Temple Israel of Hollywood had some unusual guests during its Friday night Shabbat: a group of some 20 Korean American teenagers, a youth pastor, a Korean parent, and a few church youth group leaders.
The visit was the second in an exchange that Temple Israel participated in with Los Angeles Christian Presbyterian Church (LACPC), the first of which involved Temple Israel’s youth visiting LACPC’s Sunday youth worship service in December.
For some, it may be easy to draw the connection as to why the two groups have decided to come together. After all, Jews and Christians share at least one thing in common: the Old Testament of the Bible. Pastor Joseph Kim, the youth pastor of LACPC, shared that one of the primary reasons he decided to say yes to such an endeavor with Temple Israel was out of his hopes that the experience would deepen the youths’ understanding of the Old Testament and of the Jewish customs the youth read about in the Bible.
“I don’t know much about Jewish culture except for what I read in the Old Testament of the Bible, and I’ve never had the opportunity to interact with Jewish people or see how Jewish worship is done in their synagogues, modern day,” Kim explained in an interview in December. “And for our kids, having this kind of exposure really opens their eyes and would inform them as they grow into adults.”
“Right now, our kids have been going through Old Testament books for the past few months in their personal devotionals, and I thought it would be a cool experience for them to actually interact with the descendants of the people they’re reading about,” Kim added.
Rabbi Jocee Hudson, the religious school director at Temple Israel, initiated the exchange for a slightly different reason. Hudson had had a growing desire to change the youth students’ curriculum and provide a space for them to engage with groups of other races and faiths, she explained, and ultimately collaborate on justice efforts together.
In fact, Temple Israel has pursued interfaith justice and community service efforts with other local religious groups on numerous occasions in the past. It collaborated with Islah Muslim Social Services to give food to some 200 homeless individuals, and hosted an interfaith service on Martin Luther King’s Day.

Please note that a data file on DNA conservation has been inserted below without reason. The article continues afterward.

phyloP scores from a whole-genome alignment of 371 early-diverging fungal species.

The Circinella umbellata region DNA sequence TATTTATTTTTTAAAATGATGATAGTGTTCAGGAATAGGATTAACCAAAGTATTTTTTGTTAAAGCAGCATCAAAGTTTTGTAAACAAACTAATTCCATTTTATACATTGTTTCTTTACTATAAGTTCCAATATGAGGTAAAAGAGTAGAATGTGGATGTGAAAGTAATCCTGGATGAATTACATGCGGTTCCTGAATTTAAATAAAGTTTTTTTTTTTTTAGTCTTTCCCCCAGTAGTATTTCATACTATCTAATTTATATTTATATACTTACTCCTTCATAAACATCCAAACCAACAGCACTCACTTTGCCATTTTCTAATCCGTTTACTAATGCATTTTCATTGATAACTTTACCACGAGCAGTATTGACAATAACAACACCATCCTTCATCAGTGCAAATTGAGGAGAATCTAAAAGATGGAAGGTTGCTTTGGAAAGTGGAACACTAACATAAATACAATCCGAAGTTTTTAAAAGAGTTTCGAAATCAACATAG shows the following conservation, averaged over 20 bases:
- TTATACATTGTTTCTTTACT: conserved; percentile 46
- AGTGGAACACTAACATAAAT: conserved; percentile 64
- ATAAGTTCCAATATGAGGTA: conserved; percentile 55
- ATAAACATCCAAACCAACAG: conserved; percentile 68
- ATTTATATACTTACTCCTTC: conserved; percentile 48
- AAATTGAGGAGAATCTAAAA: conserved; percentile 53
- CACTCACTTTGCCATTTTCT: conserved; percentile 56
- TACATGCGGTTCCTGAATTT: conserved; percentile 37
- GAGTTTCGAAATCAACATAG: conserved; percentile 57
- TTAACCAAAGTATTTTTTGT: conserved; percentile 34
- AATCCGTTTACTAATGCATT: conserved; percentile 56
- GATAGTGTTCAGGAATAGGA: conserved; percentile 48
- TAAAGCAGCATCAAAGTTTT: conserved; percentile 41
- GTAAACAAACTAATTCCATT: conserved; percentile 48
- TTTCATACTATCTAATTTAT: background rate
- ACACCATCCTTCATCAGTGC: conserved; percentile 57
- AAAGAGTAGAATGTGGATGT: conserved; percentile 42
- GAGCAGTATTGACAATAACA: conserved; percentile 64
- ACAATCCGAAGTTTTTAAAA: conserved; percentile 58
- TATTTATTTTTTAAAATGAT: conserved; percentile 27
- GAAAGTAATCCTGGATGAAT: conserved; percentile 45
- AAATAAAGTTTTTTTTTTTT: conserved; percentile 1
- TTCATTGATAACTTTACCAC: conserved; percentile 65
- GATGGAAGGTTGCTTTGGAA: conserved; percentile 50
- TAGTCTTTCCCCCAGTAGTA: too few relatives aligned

“Interfaith connections are really important to change the city and the world for the better,” Hudson explained. “Forging these kinds of partnerships, and having these kinds of dialogues together, could ultimately lead to bigger things.”
For many of the teens, it seems that they took the experience rather simply. The taste of a different religious service, and interacting with peers of a different religious community, was simply interesting and “cool,” as many of the teens said.
It was the first time many of the Jewish youth sang along to contemporary Christian songs or listened to a Christian pastor’s sermon. And likewise, most of the Christian youth had sat in on a Jewish Shabbat for the first time, listening to the Psalms they might have read in church being sung in Hebrew and to a sermon (called a d’var Torah) about the Jewish faith.
“It was really cool for me to branch out and learn about other religions,” said Lauren Freedman, a 13-year-old who attends Temple Israel and had grown up in a Jewish school. “I would like to go back some time,” she added, saying that she hopes more exchanges like this would happen again.
“I’ve never been in a synagogue before or a Jewish worship,” said Daniel Kang, who was invited by a friend who attends LACPC. “It was a cool experience.”
Eric Choi, a 12-year-old from LACPC, said that the exchange challenged him to become more devout in his own faith.
“The experience opened up my mind and showed me that others are working just as hard to have a good relationship with God,” Choi said. “And that reminded me that I shouldn’t give up either.”